Chasing High Dividend Growth Rates For Higher Total Returns

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Includes: ADM, ADP, AFL, BEN, CAH, ITW, LOW, MCD, MDT, NUE, SIAL, SYY, TROW, WMT
by: Brian Ditchek

Summary

Can investing in quality stocks based on the relative magnitude of the most recent dividend increase result in strong total returns?

To answer the question two portfolios are examined.

Portfolio 1 contains 14 dividend aristocrats and maintains the investments over a 15 year period.

Portfolio 2 maintains only 7 of the 14 stocks selected each year based on the highest dividend increases announced that year.

The results suggests total returns can be improved by chasing dividend growth leaders.

The relationship between dividend growth rates and total returns fascinates me. In a recent article, I explored this relationship with dividend aristocrats (stocks that have increased their dividend for each of the last 25 years at least) and provided evidence that groups of dividend aristocrat stocks with higher dividend growth rates yielded higher total returns over the past 25 years than those with lower dividend growth rates. In that article, stocks were held over a 25 year period and the total returns were correlated with dividend growth rates. The question this article tries to address is whether a total return advantage can be had by chasing the highest dividend growth stocks. That is, if we sell stocks that announce a low dividend growth rate in a particular year even though the previous year that stock may have been a dividend growth leader, and put the money into stocks that announced a higher dividend growth rate, would the value of the investments trend higher.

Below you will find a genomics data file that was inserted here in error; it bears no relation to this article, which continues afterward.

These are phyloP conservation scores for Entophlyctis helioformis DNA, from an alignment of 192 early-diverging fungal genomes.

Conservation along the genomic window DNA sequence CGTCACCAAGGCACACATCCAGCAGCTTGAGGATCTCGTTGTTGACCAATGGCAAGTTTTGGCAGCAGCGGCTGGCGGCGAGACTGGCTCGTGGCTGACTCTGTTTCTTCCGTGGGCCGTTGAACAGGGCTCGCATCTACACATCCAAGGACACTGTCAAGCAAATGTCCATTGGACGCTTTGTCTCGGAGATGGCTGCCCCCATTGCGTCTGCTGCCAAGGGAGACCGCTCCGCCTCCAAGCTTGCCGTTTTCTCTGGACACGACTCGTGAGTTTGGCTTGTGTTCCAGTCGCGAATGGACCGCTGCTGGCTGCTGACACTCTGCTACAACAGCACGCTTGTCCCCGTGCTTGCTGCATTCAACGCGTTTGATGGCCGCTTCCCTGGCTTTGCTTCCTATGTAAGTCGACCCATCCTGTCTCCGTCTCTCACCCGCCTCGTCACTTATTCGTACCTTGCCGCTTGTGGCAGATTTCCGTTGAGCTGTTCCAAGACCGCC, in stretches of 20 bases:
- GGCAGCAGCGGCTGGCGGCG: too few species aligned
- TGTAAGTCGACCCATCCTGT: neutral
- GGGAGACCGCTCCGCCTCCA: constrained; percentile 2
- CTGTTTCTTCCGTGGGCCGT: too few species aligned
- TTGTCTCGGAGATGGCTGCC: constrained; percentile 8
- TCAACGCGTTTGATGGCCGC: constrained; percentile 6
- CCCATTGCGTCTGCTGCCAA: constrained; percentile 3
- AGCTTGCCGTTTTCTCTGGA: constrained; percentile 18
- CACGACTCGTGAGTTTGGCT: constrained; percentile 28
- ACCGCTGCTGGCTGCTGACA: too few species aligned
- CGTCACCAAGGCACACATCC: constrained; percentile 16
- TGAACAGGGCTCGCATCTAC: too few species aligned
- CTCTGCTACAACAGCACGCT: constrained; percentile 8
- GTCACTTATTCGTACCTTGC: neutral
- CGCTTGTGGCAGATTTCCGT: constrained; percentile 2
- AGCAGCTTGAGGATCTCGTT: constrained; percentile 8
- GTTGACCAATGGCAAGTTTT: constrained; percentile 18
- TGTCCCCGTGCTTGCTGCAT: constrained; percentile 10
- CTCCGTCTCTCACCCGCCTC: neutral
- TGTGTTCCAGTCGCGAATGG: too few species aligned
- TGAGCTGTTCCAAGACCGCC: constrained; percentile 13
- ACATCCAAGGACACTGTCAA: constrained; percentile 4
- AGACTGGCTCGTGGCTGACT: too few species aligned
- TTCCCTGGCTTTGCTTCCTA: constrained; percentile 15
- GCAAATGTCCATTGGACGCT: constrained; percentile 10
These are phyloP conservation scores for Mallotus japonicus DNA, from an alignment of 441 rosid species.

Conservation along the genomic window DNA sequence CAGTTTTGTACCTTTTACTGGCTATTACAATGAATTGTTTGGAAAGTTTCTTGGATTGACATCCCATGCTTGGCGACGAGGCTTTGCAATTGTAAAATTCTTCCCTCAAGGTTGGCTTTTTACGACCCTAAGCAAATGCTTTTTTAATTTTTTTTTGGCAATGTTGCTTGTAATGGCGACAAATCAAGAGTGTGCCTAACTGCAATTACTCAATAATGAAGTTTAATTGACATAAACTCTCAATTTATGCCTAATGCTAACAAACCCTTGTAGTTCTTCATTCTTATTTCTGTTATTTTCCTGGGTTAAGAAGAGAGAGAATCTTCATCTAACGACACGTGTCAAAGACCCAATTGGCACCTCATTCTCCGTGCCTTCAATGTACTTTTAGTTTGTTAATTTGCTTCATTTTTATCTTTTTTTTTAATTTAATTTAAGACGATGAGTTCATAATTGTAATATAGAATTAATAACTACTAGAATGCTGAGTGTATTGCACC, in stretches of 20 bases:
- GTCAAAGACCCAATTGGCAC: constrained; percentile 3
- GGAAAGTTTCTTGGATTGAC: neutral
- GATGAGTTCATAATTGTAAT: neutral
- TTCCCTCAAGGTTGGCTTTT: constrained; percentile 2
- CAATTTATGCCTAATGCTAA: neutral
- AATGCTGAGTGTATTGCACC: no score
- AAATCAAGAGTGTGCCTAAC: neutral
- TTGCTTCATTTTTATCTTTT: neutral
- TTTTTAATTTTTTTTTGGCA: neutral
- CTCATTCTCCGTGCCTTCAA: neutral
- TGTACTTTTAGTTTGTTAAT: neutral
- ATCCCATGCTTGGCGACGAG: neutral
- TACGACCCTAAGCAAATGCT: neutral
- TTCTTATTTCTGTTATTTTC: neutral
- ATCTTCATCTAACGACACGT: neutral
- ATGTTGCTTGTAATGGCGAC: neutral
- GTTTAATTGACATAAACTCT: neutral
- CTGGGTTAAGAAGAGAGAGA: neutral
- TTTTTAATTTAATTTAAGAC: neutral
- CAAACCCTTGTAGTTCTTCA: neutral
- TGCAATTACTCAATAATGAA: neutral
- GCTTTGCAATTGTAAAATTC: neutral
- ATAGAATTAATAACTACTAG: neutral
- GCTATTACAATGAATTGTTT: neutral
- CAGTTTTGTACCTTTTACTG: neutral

In this article 14 dividend aristocrats are analyzed over a 15 year period, from the end of 1999 to the end of 2014. These stocks were selected from groups 6 and 7 from the previous article. They are the 14 dividend aristocrat stocks with the highest growth rates among the 49 analyzed in the previous article. The 14 stocks are listed here: (T.Rowe Price, TROW, Sysco, SYY, Nucor, NUE, Medtronic, MDT, Lowe's, LOW, WalMart, WMT, Cardinal Health, CAH, Sigma-Aldrich, SIAL, Franklin Resources, BEN, Illinois Tool Works, ITW, Automatic Data Procesing, ADP, Archer-Daniels Midland, ADM, Aflac, AFL, McDonalds, MCD).

Two investment cases are examined. In both cases $140,000 is the initial investment.

In the first, $10,000 is put into each of the 14 stocks starting at the beginning of the year 2000 and held there without any adjustments until the end of 2014.

In the second case, $20,000 is invested in the 7 of the stocks which had the highest dividend increase among the 14 stocks relative to the dividends awarded in year 1999. Then each year after stocks are sold and bought in order to align with the stocks that had the highest dividend growth each year. In the table of the 14 stocks below, the stocks with the 7 highest dividend increases relative to the prior year are highlighted in green for each year. At the bottom of the table, the last row shows the minimum dividend growth rate needed to be included in the investment portfolio for each year. The dollar value of the stocks that are sold in any given year is reinvested in the dividend growth rate (DGR) leaders for that particular year in order to keep the total number of stocks owned at 7.

For instance, of the 7 stocks that were bought at the beginning of 2000 and owned throughout the year 2000, two are sold at the end of 2000, TROW and LOW, and two are bought in equal dollar amounts at the same time WMT and CAH. The other 5 stocks are maintained. In 2002, CAH and WMT are sold because their dividend growth did not make the grade and BEN and ADM are purchased. This same policy is repeated each year, chasing the 7 stocks with the highest dividend growth increases. In this way, the lowest minimum DGR achieved in any year on any stock is 8.0% (2002 and 2010) and the highest DGR is 35.1% (2007) (see the last row of the table).

(Source: dividends awarded in each year are taken from Yahoo Finance. Only regular dividends are included in this table)